How to connect your new car stereo's wiring
Be sure your wire connections are solid
Installing a new stereo starts with connecting all the wires. There are good ways and bad ways to do the wiring. In this article, we'll show you how solder, tap, and crimp all the wires to ensure that your new stereo works right the first time.
The first step to installing a new car stereo is connecting the stereo's wiring harness to the adapter that will plug into your car. Making long-lasting, secure wire connections is of the utmost importance. By using one or more of the methods illustrated below, you can be sure that your connections will last for years to come—and that your new car stereo will work properly.
How to connect two wires
Most of your connections will require splicing the ends of two wires together. About a dozen times over. Below are what we consider to be the best ways to do this. Use the method that works best for you.
Soldering two wires
Using Posi-Products connectors
Posi-Products™ connectors are easy to attach and stay firmly in place. This is our favorite method because of the quality of the connectors and the simplicity of the technique.
Crimping can create a reasonably solid connection. You'll need a crimping tool and crimp caps. The only potential drawback is that if the caps aren't crimped tight enough, they can shake loose. Give them a good tug before you install that stereo!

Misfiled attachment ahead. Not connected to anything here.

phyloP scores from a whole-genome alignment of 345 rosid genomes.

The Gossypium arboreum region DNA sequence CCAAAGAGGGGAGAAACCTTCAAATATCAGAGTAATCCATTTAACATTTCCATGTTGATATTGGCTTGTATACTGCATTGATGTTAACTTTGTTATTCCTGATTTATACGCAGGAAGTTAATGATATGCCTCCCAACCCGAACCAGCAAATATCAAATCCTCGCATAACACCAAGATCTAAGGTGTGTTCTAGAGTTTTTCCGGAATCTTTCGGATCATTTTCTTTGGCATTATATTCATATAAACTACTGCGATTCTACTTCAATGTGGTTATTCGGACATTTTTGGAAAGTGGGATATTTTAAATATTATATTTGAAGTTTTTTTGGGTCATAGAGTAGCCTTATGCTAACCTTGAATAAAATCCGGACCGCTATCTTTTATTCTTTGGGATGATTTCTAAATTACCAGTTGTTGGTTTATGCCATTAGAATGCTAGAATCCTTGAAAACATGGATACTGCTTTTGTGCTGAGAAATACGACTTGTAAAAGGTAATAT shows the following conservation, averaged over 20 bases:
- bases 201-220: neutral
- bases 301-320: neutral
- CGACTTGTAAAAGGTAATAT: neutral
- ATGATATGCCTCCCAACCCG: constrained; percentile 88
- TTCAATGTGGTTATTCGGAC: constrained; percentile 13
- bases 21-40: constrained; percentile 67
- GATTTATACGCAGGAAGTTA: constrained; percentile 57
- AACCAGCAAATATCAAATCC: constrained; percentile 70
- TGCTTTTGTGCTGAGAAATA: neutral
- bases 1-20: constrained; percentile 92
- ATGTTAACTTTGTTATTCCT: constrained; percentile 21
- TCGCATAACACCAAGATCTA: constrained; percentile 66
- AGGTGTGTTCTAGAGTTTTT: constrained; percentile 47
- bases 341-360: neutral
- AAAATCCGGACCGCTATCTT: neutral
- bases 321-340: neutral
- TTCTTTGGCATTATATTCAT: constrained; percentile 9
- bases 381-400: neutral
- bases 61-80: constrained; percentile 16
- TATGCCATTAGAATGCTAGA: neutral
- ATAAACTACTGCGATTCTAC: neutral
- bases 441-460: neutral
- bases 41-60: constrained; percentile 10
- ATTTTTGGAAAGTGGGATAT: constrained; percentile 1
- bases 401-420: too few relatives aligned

How to tap into existing wires
Sometimes you need to connect a new wire to the middle of an existing wire. This is called "tapping" the wire, and there are several different ways to safely and securely do it. Here are our three preferred methods. Your situation will help determine the best way to do it.
Tapping with Posi-Tap connectors
Just like their wire connectors, Posi-Tap connectors are easy to use to create a secure tap into another wire.
Tapping by soldering
Soldering is the old-school way to get the job done, and here's the trick for properly soldering a tapped connection.
Tapping with a T-splice (no solder)
T-splicing, also referred to as a "mechanical" splice, is the way to create a solid connection using only the wires themselves. Sometimes it's the only way to get the job done. It's also a good option to practice on a workbench.
Let us do it for you — Crutchfield ReadyHarness
For most cars, we offer the Crutchfield ReadyHarness™ service. We will take the harness from your new stereo and your vehicle specific adapter harness and professionally connect the two before we ship your new stereo. We'll let you know if this service is available for your car when you tell us what you drive and select a new stereo.
Meanwhile, you can learn more about the process in our ReadyHarness article. Keep in mind, you might still have to tap into a couple of wires in your car — we can't do that part in advance.
Install it like a pro
Facing those two bunches of wires can be intimidating, especially if this is your first installation. But the task really isn't that hard if you take your time and make your connections with care, one wire at a time. Before you know it, you'll have your new stereo installed and ready to rock.
If you run into a problem or get stuck – and if you purchased your gear from Crutchfield – give us a call and our tech support team will walk you through it.